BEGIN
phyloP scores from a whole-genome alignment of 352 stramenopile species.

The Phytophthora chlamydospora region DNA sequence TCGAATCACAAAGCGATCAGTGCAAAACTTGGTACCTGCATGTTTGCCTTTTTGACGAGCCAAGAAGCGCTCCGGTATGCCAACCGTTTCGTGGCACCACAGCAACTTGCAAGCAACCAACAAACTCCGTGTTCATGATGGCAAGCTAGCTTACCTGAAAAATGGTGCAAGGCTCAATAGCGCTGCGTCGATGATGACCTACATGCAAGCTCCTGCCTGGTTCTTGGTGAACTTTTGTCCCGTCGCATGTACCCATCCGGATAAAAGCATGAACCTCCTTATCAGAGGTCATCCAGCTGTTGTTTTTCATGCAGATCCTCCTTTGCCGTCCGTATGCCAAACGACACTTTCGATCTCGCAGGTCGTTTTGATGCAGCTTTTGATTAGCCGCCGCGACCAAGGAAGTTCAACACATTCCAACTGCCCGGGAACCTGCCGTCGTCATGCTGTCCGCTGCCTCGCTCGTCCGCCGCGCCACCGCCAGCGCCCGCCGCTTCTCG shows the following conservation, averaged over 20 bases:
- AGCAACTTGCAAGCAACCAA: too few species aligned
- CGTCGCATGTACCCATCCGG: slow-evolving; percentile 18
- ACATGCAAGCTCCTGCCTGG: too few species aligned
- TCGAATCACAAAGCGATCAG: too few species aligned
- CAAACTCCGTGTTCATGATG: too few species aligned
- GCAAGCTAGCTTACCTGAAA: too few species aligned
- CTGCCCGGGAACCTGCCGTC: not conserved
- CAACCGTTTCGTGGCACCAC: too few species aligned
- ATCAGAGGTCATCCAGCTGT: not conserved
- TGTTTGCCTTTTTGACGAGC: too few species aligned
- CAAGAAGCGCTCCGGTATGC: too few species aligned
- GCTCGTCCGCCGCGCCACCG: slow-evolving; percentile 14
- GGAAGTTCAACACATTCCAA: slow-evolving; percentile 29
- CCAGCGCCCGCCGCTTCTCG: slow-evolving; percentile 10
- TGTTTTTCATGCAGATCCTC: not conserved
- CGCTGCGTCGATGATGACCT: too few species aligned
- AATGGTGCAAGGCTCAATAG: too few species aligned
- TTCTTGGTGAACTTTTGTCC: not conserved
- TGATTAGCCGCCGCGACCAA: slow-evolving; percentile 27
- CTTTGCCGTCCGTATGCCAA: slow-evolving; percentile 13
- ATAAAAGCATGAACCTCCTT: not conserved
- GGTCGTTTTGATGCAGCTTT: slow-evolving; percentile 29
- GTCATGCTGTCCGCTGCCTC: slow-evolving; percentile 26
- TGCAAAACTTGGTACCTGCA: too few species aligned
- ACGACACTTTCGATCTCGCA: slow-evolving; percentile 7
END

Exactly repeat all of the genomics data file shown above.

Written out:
phyloP scores from a whole-genome alignment of 352 stramenopile species.

The Phytophthora chlamydospora region DNA sequence TCGAATCACAAAGCGATCAGTGCAAAACTTGGTACCTGCATGTTTGCCTTTTTGACGAGCCAAGAAGCGCTCCGGTATGCCAACCGTTTCGTGGCACCACAGCAACTTGCAAGCAACCAACAAACTCCGTGTTCATGATGGCAAGCTAGCTTACCTGAAAAATGGTGCAAGGCTCAATAGCGCTGCGTCGATGATGACCTACATGCAAGCTCCTGCCTGGTTCTTGGTGAACTTTTGTCCCGTCGCATGTACCCATCCGGATAAAAGCATGAACCTCCTTATCAGAGGTCATCCAGCTGTTGTTTTTCATGCAGATCCTCCTTTGCCGTCCGTATGCCAAACGACACTTTCGATCTCGCAGGTCGTTTTGATGCAGCTTTTGATTAGCCGCCGCGACCAAGGAAGTTCAACACATTCCAACTGCCCGGGAACCTGCCGTCGTCATGCTGTCCGCTGCCTCGCTCGTCCGCCGCGCCACCGCCAGCGCCCGCCGCTTCTCG shows the following conservation, averaged over 20 bases:
- AGCAACTTGCAAGCAACCAA: too few species aligned
- CGTCGCATGTACCCATCCGG: slow-evolving; percentile 18
- ACATGCAAGCTCCTGCCTGG: too few species aligned
- TCGAATCACAAAGCGATCAG: too few species aligned
- CAAACTCCGTGTTCATGATG: too few species aligned
- GCAAGCTAGCTTACCTGAAA: too few species aligned
- CTGCCCGGGAACCTGCCGTC: not conserved
- CAACCGTTTCGTGGCACCAC: too few species aligned
- ATCAGAGGTCATCCAGCTGT: not conserved
- TGTTTGCCTTTTTGACGAGC: too few species aligned
- CAAGAAGCGCTCCGGTATGC: too few species aligned
- GCTCGTCCGCCGCGCCACCG: slow-evolving; percentile 14
- GGAAGTTCAACACATTCCAA: slow-evolving; percentile 29
- CCAGCGCCCGCCGCTTCTCG: slow-evolving; percentile 10
- TGTTTTTCATGCAGATCCTC: not conserved
- CGCTGCGTCGATGATGACCT: too few species aligned
- AATGGTGCAAGGCTCAATAG: too few species aligned
- TTCTTGGTGAACTTTTGTCC: not conserved
- TGATTAGCCGCCGCGACCAA: slow-evolving; percentile 27
- CTTTGCCGTCCGTATGCCAA: slow-evolving; percentile 13
- ATAAAAGCATGAACCTCCTT: not conserved
- GGTCGTTTTGATGCAGCTTT: slow-evolving; percentile 29
- GTCATGCTGTCCGCTGCCTC: slow-evolving; percentile 26
- TGCAAAACTTGGTACCTGCA: too few species aligned
- ACGACACTTTCGATCTCGCA: slow-evolving; percentile 7